UNIVERSITY OF ESSEX AUTUMN 2016 DEPARTMENT OF ECONOMICS EC367 INTERNATIONAL TRADE ASSIGNMENT. Term Paper UNIVERSITY OF ESSEX AUTUMN 2016 DEPARTMENT OF ECONOMICS EC367 INTERNATIONAL TRADE ASSIGNMENT Term Paper NAME: SYAZA ADILA BINTI MD RAFAI WORD COUNT: 2737 WORDS QUESTION 1: Trade and Migration. The use

More information

Notes to Editors. Detailed Findings

Notes to Editors. Detailed Findings Notes to Editors Detailed Findings Public opinion in Russia relative to public opinion in Europe and the US seems to be polarizing. Americans and Europeans have both grown more negative toward Russia,

More information

First-Time Homebuyers Got Billions in Tax Credits

First-Time Homebuyers Got Billions in Tax Credits First-Time Homebuyers Got Billions in Tax Credits One of the more popular federal recovery programs of 2009 was the tax credit provided to first-time homebuyers. To qualify, the taxpayer needed to prove

More information

Last month, the federal Bureau of Labor Statistics (BLS), reporting on national

Last month, the federal Bureau of Labor Statistics (BLS), reporting on national WISCONSIN S MISSING 64,000 JOBS THE WALKER RECORD SO FAR May 2012 Last month, the federal Bureau of Labor Statistics (BLS), reporting on national job trends from March 2011 to March 2012, found Wisconsin

More information

Manufacturing in queretaro. everything you need to know

Manufacturing in queretaro. everything you need to know Manufacturing in queretaro everything you need to know Table of Contents INTRODUCTION AUTOMOTIVE AND AEROSPACE INDUSTRIES LOCATION 1 2 NEARBY MANUFACTURING AND MATERIALS SOURCING LABOR AND WORKFORCE ECONOMY

More information

The Americans (Survey)

The Americans (Survey) The Americans (Survey) Chapter 34: TELESCOPING THE TIMES The United States in Today s World CHAPTER OVERVIEW President Bill Clinton locks horns with a Republican Congress, reflecting the heated national

More information

Forecast for International Travel to the United States

Forecast for International Travel to the United States Forecast for International Travel to the United States Presented by: JULIE HEIZER National Travel and Tourism Office International Trade Administration U.S. Department of Commerce February 2014 1 U.S.

More information

Illinois: State-by-State Immigration Trends Introduction Foreign-Born Population Educational Attainment

Illinois: State-by-State Immigration Trends Introduction Foreign-Born Population Educational Attainment Illinois: State-by-State Immigration Trends Courtesy of the Humphrey School of Public Affairs at the University of Minnesota Prepared in 2012 for the Task Force on US Economic Competitiveness at Risk:

More information

GaveKalDragonomics China Insight Economics

GaveKalDragonomics China Insight Economics GaveKalDragonomics China Insight 6 September 211 Andrew Batson Research director abatson@gavekal.com Is China heading for the middle-income trap? All fast-growing economies slow down, eventually. Since

More information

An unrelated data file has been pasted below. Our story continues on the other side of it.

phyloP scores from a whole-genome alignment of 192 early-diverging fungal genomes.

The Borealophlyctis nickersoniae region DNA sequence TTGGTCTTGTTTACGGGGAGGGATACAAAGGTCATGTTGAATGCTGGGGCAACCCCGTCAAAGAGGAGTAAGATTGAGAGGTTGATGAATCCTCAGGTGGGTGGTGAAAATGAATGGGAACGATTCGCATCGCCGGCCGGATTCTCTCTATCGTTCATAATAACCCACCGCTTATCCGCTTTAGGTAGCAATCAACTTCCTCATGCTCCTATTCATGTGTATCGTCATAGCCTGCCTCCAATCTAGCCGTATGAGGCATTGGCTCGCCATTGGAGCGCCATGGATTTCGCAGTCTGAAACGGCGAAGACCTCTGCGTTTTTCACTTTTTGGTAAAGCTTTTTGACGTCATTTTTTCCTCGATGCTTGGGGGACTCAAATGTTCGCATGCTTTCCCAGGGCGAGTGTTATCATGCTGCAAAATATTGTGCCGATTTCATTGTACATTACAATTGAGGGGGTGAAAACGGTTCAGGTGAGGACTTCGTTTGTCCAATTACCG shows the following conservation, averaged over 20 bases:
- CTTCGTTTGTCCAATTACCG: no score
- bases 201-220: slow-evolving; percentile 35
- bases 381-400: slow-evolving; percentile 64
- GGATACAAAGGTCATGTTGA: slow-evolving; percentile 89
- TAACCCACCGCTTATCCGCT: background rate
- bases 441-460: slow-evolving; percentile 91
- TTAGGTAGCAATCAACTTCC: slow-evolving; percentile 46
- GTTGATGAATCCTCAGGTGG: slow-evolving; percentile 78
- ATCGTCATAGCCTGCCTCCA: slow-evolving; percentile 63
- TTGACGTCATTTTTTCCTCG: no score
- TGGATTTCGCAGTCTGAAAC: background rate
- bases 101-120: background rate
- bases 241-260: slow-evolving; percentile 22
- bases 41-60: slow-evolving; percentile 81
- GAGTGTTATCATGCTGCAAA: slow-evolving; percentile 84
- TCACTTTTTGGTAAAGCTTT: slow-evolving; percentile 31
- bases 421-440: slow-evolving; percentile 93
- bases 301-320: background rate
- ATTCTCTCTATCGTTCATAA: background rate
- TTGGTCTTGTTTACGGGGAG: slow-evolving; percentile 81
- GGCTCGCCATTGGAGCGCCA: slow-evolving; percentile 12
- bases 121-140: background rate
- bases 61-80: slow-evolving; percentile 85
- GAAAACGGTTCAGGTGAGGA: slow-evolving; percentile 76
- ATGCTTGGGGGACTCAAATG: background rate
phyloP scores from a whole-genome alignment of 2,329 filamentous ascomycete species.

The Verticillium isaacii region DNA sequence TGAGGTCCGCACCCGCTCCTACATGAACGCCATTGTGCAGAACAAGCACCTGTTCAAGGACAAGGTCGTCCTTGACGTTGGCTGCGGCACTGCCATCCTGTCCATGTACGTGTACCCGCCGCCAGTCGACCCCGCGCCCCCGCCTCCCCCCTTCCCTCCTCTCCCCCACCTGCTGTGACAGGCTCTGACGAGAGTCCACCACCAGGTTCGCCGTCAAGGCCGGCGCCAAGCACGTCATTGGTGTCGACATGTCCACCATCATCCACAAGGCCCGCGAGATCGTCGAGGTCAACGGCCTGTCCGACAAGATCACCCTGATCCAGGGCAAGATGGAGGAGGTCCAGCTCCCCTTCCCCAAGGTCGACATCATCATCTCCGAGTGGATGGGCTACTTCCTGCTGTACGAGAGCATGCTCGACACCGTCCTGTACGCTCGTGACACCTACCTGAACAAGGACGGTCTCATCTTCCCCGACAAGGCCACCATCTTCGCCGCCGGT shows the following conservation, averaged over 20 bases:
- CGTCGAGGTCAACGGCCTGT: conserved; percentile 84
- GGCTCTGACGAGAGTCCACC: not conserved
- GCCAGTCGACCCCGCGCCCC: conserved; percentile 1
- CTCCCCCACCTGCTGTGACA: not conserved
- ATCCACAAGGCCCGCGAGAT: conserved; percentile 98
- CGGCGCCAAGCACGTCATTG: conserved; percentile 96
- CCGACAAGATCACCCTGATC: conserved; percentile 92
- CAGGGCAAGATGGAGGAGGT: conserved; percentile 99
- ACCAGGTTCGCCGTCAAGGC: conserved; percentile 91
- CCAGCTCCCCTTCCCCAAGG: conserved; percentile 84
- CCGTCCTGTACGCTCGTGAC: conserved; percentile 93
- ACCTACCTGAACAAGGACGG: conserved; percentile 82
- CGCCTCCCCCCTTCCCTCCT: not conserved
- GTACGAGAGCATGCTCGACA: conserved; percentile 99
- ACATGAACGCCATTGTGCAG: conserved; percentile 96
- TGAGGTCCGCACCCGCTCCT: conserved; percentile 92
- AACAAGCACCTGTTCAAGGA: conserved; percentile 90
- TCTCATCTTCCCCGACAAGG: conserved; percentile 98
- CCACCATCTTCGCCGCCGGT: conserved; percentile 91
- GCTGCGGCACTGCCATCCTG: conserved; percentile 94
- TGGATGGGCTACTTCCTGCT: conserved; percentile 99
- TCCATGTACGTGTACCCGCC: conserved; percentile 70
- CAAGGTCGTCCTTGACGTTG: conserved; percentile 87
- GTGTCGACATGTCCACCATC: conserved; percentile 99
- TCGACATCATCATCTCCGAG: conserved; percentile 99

Bearing the Brunt: Manufacturing Job Loss in the Great Lakes Region, Howard Wial and Alec Friedhoff. Metropolitan Policy Program

Bearing the Brunt: Manufacturing Job Loss in the Great Lakes Region, Howard Wial and Alec Friedhoff. Metropolitan Policy Program Metropolitan Policy Program Bearing the Brunt: Manufacturing Job Loss in the Great Lakes Region, 1995 2005 Howard Wial and Alec Friedhoff The Great Lakes states account for a disproportionately large share

More information

Macro CH 21 sample questions

Macro CH 21 sample questions Class: Date: Macro CH 21 sample questions Multiple Choice Identify the choice that best completes the statement or answers the question. 1. Which of the following conducts the Current Population Survey?

More information

The Decline in Manufacturing Jobs In the Syracuse Metropolitan Area. Robert W. Crandall The Brookings Institution

The Decline in Manufacturing Jobs In the Syracuse Metropolitan Area. Robert W. Crandall The Brookings Institution The Decline in Manufacturing Jobs In the Syracuse Metropolitan Area Robert W. Crandall The Brookings Institution March 6, 2003 1 I. Introduction and Summary of Conclusions This paper is a follow-up to

More information

History of Immigration to Texas

History of Immigration to Texas History of Immigration to Texas For most of its history, Texas has attracted settlers from the rest of the nation rather than abroad Mexican immigrants did not begin to settle permanently until late 1970s

More information

A RURAL STRATEGY FOR WISCONSIN DEMOCRATS

A RURAL STRATEGY FOR WISCONSIN DEMOCRATS A RURAL STRATEGY FOR WISCONSIN DEMOCRATS During the Walker Recall, I had the opportunity to visit with the AFT local in tiny Butternut, Wisconsin. The entire school district was a local of 21 teachers.

More information

Provincial Review 2016: Western Cape

Provincial Review 2016: Western Cape Provincial Review 2016: Western Cape The Western Cape s real economy is dominated by manufacturing and commercial agriculture. As a result, while it did not benefit directly from the commodity boom, it

More information

Adjusting to a Post-NAFTA Mexico: What It Means for California

Adjusting to a Post-NAFTA Mexico: What It Means for California Adjusting to a Post-NAFTA Mexico: What It Means for California J. Edward Taylor and Diane Charlton Department of Agricultural & Resource Economics UC Davis California Chamber of Commerce May 6, 2014 1

More information

Chapter 6 Shaping an Abundant Land. Page 135

Chapter 6 Shaping an Abundant Land. Page 135 Chapter 6 Shaping an Abundant Land Page 135 Waves of immigrants came to the U.S. in order to find a better life. Push-pull factors were at play. Immigration is not the only movement of people in the U.S.